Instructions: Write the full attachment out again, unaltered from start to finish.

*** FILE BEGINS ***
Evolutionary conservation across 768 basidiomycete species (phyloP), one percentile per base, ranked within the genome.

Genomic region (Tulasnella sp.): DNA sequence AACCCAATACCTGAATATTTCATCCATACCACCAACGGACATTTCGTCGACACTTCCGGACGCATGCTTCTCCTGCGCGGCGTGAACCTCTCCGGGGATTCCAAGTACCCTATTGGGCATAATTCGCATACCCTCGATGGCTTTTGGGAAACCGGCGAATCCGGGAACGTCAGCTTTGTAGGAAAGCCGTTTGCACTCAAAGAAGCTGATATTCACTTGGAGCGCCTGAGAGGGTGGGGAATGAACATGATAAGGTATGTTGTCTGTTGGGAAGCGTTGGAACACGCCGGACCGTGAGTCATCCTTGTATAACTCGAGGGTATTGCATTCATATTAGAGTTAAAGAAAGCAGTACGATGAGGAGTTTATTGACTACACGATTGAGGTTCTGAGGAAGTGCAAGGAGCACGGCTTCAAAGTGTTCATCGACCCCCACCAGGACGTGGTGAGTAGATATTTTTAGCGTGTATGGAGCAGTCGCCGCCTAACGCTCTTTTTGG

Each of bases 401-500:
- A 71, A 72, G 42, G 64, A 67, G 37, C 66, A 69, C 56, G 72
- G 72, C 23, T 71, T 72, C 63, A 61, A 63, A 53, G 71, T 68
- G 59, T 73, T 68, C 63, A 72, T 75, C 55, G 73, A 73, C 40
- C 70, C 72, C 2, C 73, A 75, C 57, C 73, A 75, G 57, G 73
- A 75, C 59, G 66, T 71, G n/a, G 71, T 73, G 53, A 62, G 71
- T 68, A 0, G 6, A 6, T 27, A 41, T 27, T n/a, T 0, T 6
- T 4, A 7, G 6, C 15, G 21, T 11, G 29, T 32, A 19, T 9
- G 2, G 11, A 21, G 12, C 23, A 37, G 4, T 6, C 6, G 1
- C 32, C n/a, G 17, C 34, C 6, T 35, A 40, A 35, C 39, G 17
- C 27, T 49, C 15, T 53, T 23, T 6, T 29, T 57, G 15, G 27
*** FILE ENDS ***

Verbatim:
Evolutionary conservation across 768 basidiomycete species (phyloP), one percentile per base, ranked within the genome.

Genomic region (Tulasnella sp.): DNA sequence AACCCAATACCTGAATATTTCATCCATACCACCAACGGACATTTCGTCGACACTTCCGGACGCATGCTTCTCCTGCGCGGCGTGAACCTCTCCGGGGATTCCAAGTACCCTATTGGGCATAATTCGCATACCCTCGATGGCTTTTGGGAAACCGGCGAATCCGGGAACGTCAGCTTTGTAGGAAAGCCGTTTGCACTCAAAGAAGCTGATATTCACTTGGAGCGCCTGAGAGGGTGGGGAATGAACATGATAAGGTATGTTGTCTGTTGGGAAGCGTTGGAACACGCCGGACCGTGAGTCATCCTTGTATAACTCGAGGGTATTGCATTCATATTAGAGTTAAAGAAAGCAGTACGATGAGGAGTTTATTGACTACACGATTGAGGTTCTGAGGAAGTGCAAGGAGCACGGCTTCAAAGTGTTCATCGACCCCCACCAGGACGTGGTGAGTAGATATTTTTAGCGTGTATGGAGCAGTCGCCGCCTAACGCTCTTTTTGG

Each of bases 401-500:
- A 71, A 72, G 42, G 64, A 67, G 37, C 66, A 69, C 56, G 72
- G 72, C 23, T 71, T 72, C 63, A 61, A 63, A 53, G 71, T 68
- G 59, T 73, T 68, C 63, A 72, T 75, C 55, G 73, A 73, C 40
- C 70, C 72, C 2, C 73, A 75, C 57, C 73, A 75, G 57, G 73
- A 75, C 59, G 66, T 71, G n/a, G 71, T 73, G 53, A 62, G 71
- T 68, A 0, G 6, A 6, T 27, A 41, T 27, T n/a, T 0, T 6
- T 4, A 7, G 6, C 15, G 21, T 11, G 29, T 32, A 19, T 9
- G 2, G 11, A 21, G 12, C 23, A 37, G 4, T 6, C 6, G 1
- C 32, C n/a, G 17, C 34, C 6, T 35, A 40, A 35, C 39, G 17
- C 27, T 49, C 15, T 53, T 23, T 6, T 29, T 57, G 15, G 27